Company engagement is a crucial part of investing responsibly. Having ‘boots-on-the-ground’ and digging far deeper than financial statements and external ESG research reports has been extremely beneficial in truly determining ESG-related risks and opportunities in a company. These field visits have enabled us to expand our understanding of companies we invest in, while also greatly improving our ability to be a positive influence.
However, the world has changed dramatically since the first quarter of last year, with meetings largely held via technology as a result of the ongoing Covid-19 pandemic. Despite difficulties meeting companies in person, this does not mean engagement takes a back seat. Engagement remains an incredibly powerful tool to bring about positive change, and these efforts have not deteriorated due to the pandemic restrictions.
With less travel, we have actually increased our total company interaction levels, with all of our investee companies and prospects making ample time to interact with us via video calls. For example, below are three such engagement efforts we have undertaken on behalf of our Stars range of ESG-focused equity solutions.
Examples of engagement
We recently held discussions with US Foods – one of the largest food service suppliers in the US – in order to get a general update on how the company is progressing in terms of ESG performance and whether US Foods has made any strides since our last interaction. The conversation was focused on its business strategy, operational footprint, labour management and supply chain management. On the latter, we were particularly interested in how the company tackles the issue of deforestation and what mitigating efforts US Foods has put in place.
In general, the company has become more mature and sophisticated in the way it handles ESG issues, such as beginning to disclose figures on company emissions. It continues to have strong product quality and safety management and is committed to ensuring the health and safety of workers. With regards to supply chains and deforestation specifically, US Foods has shown signs of improvement, committing to transition all its private label products to the use of certified sustainable palm oil. The company recognises the Roundtable on Sustainable Palm Oil standards and is working with its suppliers to ensure those standards are applied downstream. After our engagement efforts, we upgraded its ESG score by one notch to B+.
As part of our engagement efforts with US e-commerce giant Amazon, we raised the issue of its Covid-19 response, after noting the assessment made on the company by the Corporate Human Rights Benchmark last year. Although news flow regarding its actions during the coronavirus pandemic has at times been positive – such as the widespread hiring of new employees – the company has also been criticised by stakeholders/employees, unions, NGOs and investors for how it has managed the pandemic.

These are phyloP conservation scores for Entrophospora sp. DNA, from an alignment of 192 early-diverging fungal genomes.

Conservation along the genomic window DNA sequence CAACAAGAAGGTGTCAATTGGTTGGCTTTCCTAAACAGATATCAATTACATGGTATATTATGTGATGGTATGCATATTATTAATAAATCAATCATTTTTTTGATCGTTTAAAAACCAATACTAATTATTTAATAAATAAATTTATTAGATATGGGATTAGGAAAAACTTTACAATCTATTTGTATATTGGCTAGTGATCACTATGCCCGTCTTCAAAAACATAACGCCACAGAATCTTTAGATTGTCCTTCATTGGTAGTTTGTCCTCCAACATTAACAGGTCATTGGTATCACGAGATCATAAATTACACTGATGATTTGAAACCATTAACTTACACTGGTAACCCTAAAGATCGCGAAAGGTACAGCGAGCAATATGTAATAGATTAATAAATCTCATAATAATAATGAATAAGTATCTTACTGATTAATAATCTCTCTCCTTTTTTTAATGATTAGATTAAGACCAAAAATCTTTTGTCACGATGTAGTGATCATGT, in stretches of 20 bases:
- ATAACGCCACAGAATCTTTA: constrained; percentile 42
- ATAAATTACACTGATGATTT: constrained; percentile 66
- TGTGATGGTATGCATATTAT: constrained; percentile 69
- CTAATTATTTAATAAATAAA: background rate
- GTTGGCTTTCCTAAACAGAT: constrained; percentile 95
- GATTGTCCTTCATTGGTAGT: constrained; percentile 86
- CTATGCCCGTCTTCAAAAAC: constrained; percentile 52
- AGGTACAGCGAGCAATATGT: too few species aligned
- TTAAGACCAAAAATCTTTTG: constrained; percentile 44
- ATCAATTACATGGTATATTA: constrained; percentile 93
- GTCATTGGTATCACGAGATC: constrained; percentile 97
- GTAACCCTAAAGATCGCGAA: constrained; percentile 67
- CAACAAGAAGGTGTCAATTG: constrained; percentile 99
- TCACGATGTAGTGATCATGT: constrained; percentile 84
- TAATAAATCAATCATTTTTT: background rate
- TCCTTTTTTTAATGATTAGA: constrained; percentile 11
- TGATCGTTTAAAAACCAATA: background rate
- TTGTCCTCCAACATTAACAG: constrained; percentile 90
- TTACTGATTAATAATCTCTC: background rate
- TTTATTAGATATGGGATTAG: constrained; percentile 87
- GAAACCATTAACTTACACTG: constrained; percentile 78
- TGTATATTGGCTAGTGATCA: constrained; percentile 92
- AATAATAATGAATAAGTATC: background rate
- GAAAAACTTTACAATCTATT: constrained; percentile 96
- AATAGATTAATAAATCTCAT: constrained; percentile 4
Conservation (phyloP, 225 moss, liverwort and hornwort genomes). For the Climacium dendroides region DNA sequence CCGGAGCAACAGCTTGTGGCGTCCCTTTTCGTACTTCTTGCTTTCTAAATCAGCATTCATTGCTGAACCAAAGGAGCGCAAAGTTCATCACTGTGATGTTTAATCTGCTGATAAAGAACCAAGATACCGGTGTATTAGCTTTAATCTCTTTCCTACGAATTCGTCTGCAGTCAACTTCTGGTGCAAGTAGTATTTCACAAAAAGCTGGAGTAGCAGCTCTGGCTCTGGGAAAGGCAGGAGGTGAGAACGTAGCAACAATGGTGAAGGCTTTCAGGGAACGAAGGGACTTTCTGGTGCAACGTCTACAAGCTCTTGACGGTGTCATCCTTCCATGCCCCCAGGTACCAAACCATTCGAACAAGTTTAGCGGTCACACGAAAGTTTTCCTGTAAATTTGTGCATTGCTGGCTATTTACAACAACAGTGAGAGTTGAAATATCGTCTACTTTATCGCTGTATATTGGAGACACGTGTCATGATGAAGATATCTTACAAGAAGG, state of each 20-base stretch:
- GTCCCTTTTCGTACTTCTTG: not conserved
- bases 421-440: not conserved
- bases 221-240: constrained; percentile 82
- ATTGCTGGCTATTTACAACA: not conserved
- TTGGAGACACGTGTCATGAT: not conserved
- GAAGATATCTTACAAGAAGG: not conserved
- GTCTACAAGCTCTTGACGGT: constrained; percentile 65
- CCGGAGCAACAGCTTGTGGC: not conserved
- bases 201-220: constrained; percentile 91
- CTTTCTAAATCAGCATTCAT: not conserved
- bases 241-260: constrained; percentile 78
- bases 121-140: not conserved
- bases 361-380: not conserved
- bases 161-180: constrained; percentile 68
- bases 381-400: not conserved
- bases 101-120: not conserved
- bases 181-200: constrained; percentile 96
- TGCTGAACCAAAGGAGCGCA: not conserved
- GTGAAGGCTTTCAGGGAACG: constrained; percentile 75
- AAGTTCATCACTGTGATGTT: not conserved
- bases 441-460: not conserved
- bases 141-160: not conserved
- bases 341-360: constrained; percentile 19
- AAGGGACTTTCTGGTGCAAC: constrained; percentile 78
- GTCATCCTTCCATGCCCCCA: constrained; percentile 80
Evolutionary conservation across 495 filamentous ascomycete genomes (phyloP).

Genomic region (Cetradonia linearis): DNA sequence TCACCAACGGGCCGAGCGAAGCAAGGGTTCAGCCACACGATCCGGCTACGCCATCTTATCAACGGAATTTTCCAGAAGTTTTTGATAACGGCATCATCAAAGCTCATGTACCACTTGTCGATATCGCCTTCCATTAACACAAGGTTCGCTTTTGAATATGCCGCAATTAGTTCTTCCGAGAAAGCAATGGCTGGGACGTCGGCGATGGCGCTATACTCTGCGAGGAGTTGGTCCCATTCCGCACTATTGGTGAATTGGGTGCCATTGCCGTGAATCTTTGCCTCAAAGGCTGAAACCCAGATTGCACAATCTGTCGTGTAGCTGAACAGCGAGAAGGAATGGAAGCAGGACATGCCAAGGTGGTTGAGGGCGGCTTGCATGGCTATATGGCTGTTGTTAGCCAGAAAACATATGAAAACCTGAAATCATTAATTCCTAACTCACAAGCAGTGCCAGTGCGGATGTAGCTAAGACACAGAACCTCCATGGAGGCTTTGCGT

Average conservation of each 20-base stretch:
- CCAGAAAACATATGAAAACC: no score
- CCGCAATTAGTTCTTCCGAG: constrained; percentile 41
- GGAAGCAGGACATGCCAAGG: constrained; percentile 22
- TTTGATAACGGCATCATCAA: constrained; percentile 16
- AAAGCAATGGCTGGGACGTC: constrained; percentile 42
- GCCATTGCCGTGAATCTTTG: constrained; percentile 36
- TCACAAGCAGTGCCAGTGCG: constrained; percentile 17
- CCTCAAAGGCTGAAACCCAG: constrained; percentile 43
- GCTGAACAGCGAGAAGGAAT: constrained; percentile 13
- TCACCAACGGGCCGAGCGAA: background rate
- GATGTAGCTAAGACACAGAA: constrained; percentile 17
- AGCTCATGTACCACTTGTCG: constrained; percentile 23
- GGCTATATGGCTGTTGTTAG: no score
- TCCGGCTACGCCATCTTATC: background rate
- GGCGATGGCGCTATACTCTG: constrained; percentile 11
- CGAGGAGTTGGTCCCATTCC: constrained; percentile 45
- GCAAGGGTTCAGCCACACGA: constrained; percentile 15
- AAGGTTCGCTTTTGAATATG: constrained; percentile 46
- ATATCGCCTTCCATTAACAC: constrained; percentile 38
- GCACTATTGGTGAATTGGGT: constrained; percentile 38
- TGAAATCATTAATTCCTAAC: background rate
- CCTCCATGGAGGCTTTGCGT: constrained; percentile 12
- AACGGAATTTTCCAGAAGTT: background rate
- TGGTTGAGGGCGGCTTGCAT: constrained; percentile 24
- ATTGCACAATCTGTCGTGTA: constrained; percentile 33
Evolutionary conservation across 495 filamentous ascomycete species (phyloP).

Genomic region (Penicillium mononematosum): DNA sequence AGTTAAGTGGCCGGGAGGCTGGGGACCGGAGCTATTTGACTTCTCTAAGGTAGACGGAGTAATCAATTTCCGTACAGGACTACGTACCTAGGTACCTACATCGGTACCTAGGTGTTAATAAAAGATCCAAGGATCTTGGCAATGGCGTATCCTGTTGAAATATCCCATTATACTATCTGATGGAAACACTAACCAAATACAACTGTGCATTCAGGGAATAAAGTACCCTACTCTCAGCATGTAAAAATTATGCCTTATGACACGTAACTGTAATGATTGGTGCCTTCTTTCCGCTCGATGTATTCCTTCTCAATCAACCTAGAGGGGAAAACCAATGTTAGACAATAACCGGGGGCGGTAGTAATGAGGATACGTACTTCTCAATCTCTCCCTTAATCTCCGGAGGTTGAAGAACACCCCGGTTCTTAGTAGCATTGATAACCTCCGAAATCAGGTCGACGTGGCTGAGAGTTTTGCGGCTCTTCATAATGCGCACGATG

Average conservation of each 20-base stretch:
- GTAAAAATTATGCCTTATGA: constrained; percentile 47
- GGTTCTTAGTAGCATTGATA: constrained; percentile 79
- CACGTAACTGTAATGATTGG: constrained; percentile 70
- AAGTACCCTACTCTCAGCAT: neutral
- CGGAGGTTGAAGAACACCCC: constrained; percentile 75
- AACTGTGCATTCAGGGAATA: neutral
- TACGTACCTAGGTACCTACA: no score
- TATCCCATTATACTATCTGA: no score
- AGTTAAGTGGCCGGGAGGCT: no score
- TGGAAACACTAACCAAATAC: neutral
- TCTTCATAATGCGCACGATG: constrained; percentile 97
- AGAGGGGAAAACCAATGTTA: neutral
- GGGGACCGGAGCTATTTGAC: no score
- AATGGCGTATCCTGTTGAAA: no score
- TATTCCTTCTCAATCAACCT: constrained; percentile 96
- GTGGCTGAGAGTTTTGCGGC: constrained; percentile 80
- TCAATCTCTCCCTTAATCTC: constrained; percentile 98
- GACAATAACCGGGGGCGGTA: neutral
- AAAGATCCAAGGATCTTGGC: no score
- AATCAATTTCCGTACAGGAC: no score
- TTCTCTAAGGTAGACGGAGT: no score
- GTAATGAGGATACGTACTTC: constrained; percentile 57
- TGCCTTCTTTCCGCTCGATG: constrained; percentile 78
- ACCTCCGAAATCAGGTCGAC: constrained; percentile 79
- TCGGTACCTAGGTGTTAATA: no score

We reiterated the expectations we have on all companies during the ongoing pandemic. Amazon was responsive to our concerns and was able to give examples of a range of different actions the company took in order to protect its employees – including, but not limited to, temperature checks, safety gear and paid sick leave.
Finally, there is Finnish retailing conglomerate Kesko, held in our Nordic Stars portfolio. The main ESG risks and opportunities for the company are environmental impacts, such as greenhouse gas emissions and food waste, as well as product quality, labour management and supply chains. We met the company’s CEO and had a more detailed discussion on Kesko’s sustainability framework and ESG performance with the heads of employee relations and corporate responsibility.
The company has a strong supply chain management programme, including elements like transparency, strict requirements, external audits and credible escalation procedures. It manages labour-related risks in a good way, an approach which held up during the Covid-19 crisis. The company has clear targets and tracking systems in place for greenhouse gas emissions and food waste. It is also cooperating with external parties to limit emissions in its supply chain. Kesko received an A rating and we will be focusing our engagement on strengthening data security practices, given its exposure to such risks through increased online sales and digital services.
Eric Pedersen is head of responsible investments at Nordea Asset Management and an ESG Clarity editorial panellist.